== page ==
Ok, so I got quite a few comments from my note last week about a review on December 30, 2020.
Just for clarification, the purpose of the note was to break what appears to be the ever-expansive fear levels about the future. It was intended to let one realize that part of evolution is indeed – change. Sometimes the fear of change just for the sake of fear makes us assume that the future brought to us from the change will be bad.
Imagine for a moment fearing the first car? The first computer? Or, the first piece of software, the first cloud tool, the first airplane, the first high-rise building or yes, the first smart phone? Of course, none of us would fear any of that change today because a) we have already lived through it and b) now understand what great evolution each of those elements brought to our lives.
Why Ponder This?
Well, mainly because we have entered another version of the twilight zone in recent weeks as markets have gone on tilt. The setbacks we expected as they drove through the first rate hike have been a little more volatile than hoped for, but opportunistic nonetheless.
I do not mean that right at this moment as indeed, right at this moment, things look and feel pretty crappy. The reference to “opportunistic” will only become apparent a ways down the road – and in the rearview mirror.
I bring all of this up because irrationality has no place in the wealth-building process. And we have surely entered the irrational stage. In just the last year or two, we have feared (and ini some cases feared significantly):
- A rising – and falling – US Dollar
- Rising – and falling – commodity prices
- Cheap gasoline – and expensive gasoline
- $28 oil and $110 oil
- Inflation – and deflation
- 4 rate hikes this year – and no rate hikes this year
- FANG stocks are great – FANG stocks are the worst investment ever
I could go for a longer list but am hopeful you get the point by now: insanity is in our midst. Normal investing processes, normal markets, normal business, long-term events creating value over time simply do not unfold in this manner.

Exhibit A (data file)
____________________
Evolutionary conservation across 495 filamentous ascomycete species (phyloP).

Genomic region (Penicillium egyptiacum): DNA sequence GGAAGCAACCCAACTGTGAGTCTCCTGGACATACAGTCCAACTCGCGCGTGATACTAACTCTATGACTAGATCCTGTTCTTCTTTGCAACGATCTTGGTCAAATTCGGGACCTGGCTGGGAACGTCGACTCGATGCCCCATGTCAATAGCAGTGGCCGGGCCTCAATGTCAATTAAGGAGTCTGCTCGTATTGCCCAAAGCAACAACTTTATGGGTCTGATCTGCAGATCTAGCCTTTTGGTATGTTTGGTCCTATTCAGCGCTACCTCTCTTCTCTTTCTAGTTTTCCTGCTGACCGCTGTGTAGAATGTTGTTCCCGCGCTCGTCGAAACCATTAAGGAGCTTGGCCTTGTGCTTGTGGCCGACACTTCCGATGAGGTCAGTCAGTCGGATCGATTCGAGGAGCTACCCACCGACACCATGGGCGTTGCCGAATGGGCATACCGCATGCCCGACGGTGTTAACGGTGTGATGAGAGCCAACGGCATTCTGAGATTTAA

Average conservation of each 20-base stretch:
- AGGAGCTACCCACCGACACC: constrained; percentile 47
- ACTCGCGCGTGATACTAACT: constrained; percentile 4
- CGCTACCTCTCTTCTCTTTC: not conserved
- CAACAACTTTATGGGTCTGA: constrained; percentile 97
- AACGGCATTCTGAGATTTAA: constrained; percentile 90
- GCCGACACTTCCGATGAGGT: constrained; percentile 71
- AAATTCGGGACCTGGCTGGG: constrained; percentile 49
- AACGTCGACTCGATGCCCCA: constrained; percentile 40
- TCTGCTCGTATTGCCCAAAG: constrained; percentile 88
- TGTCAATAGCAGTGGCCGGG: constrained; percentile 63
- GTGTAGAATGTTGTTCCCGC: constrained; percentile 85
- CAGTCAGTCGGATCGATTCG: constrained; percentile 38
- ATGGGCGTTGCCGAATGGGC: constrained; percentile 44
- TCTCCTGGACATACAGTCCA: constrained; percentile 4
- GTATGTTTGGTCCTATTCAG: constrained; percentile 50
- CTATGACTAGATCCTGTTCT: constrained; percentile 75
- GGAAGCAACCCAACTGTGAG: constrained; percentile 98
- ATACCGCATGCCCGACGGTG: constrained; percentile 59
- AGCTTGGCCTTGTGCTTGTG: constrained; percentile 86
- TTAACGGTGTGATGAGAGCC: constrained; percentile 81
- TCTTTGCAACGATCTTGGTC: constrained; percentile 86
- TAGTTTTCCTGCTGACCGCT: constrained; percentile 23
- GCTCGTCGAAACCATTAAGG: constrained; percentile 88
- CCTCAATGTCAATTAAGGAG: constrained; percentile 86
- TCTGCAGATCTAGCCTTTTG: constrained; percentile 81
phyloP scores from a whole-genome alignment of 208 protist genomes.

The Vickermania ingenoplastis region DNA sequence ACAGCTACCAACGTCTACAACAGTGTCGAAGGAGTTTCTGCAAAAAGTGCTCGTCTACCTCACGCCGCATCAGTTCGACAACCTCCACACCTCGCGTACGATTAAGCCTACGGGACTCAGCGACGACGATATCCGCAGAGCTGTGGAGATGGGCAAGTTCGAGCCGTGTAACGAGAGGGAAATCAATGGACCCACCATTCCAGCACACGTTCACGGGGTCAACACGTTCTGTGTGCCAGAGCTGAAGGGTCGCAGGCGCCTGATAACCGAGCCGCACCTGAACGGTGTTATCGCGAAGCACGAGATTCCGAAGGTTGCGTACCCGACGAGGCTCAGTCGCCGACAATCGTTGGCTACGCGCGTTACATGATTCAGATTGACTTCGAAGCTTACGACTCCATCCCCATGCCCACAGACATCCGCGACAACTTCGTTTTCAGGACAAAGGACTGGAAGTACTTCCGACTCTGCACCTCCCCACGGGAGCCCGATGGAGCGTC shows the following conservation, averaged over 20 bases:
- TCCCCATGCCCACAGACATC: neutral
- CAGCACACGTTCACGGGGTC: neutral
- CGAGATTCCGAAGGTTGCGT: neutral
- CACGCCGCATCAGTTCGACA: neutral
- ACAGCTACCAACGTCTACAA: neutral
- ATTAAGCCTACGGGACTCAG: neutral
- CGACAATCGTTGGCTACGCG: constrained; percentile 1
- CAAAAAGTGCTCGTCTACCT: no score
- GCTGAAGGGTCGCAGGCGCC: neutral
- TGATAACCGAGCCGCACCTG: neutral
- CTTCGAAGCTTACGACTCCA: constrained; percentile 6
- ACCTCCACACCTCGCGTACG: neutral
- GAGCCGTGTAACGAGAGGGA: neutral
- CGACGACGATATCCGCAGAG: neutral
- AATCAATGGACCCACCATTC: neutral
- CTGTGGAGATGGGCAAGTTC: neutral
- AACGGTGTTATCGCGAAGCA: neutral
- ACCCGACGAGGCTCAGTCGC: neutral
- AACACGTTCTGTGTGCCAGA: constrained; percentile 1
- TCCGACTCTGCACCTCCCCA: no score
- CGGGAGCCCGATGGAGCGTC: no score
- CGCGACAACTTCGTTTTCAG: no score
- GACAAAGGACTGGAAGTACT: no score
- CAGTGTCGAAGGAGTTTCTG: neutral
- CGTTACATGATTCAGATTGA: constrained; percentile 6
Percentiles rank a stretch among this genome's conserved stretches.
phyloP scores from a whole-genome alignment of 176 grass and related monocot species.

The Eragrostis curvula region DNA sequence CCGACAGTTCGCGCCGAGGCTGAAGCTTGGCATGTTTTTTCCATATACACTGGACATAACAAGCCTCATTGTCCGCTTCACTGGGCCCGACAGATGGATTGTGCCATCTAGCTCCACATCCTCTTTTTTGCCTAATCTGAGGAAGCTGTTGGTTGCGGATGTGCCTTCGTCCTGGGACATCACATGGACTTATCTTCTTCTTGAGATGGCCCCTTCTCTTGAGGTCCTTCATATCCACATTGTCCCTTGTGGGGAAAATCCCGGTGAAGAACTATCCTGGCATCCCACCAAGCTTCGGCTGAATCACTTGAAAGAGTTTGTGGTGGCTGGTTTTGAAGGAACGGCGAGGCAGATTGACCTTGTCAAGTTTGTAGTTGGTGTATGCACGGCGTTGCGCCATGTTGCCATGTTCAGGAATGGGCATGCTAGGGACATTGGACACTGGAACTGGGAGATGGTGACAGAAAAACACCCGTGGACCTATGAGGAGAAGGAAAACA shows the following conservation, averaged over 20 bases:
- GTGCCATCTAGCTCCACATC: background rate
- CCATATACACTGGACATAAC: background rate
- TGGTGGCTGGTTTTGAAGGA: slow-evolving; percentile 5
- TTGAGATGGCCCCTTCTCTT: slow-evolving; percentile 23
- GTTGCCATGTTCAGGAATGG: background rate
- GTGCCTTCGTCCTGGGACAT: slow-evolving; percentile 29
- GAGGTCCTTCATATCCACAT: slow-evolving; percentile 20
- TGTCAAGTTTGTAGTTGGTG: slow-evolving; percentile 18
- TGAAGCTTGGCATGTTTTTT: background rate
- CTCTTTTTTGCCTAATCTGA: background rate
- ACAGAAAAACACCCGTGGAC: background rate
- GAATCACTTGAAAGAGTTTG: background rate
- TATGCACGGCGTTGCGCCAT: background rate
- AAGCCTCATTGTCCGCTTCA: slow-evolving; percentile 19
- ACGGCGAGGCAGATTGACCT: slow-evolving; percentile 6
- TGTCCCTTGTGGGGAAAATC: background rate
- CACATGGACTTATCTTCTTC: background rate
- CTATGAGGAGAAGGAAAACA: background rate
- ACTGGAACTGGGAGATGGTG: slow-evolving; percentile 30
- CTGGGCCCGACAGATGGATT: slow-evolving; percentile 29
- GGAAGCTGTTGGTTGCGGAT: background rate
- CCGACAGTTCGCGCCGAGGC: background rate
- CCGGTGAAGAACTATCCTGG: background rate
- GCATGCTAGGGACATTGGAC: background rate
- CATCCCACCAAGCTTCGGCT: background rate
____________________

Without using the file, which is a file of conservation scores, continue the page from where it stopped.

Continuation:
The problem with normal? When the markets get themselves into these dizzying roller-coaster rides is almost the exact same time it becomes most difficult to stick to your plan – even as the waves wash over the stern in between swells.
A Lesson From The Ocean
I remember on the first few races I was a part of (we were a crew of 4 to 6 depending on lengths of races), often between wave crests and surely during storms, I would get real paranoid with the amount of water which would find itself at the aft section of the boat. After all, I was no genius but lots of water inside a boat and big waves in the middle of the ocean seared at my brain as fear itched inside.
I was the youngster so I did not say anything about my fear but the captain picked up on it and one night on watch he said, “You know I sensed you were concerned with water levels in the cockpit as we hit those waves earlier.” I smiled in agreement and he added, “You see these holes in the cockpit and aft sections?” I said, “Sure – (knowing what they were for already)”. He said, “I know you know your way around a boat but the key to diminishing that fear during storms and rough seas is that one always steers the boat forward. Stay into the waves, pressing against the wind and the forward movement is what takes away the water levels – just keep that in mind the next time we are in heavy seas: keep moving forward.”
Seems an appropriate thought for where we are now.
An immense number of solid, quality companies are now priced in an atmosphere of grinding, suffocating fear.
As my years grow on me and experience creates the scars needed over time I suppose, one begins to understand that times of fear are inherently times of value.
The problem? Most want to feel good about a decision immediately. Few want to wait a lengthy period of time to recognize that feeling of good job. In the push- button world of today I am convinced each time I see these windows of market volatility, that there is a consistent, self-defeating process attached to it.
Long-term investors eventually learn how to mesh that time and emotion wavelength as one must get comfortable with the idea of this:
I know it sounds like a broken record at times – alas, over a lengthy period of investing – 25 to 30 years – the accumulation of wealth over that time is very often directly related to how well one was able to act when most would not and then be patient enough for the cycle to unfold and provide the rewards for which the investment was made.
So What’s Next?
Likely a bit more ugliness as we thrash through wasted emotions of fear. Like all those other times, giving into the fear often proves very expensive over time. The investor focused on the long-term will see this as yet another one of those periods where the ugliness hid the value from most. The fear blinded most to the opportunity.
The knee-jerk reactions feel good in “joining the crowd” short-term but they are cold and dreary when new highs are hit later as history proves is the case.
It’s a lunch stop on a long journey. Gather supplies, sift through the value created by the fear and rebuild your energy.
The leg up the mountain after this rest stop will require it.
They all do.
Patience and discipline: their highest values are attained when they are the most difficult to hold.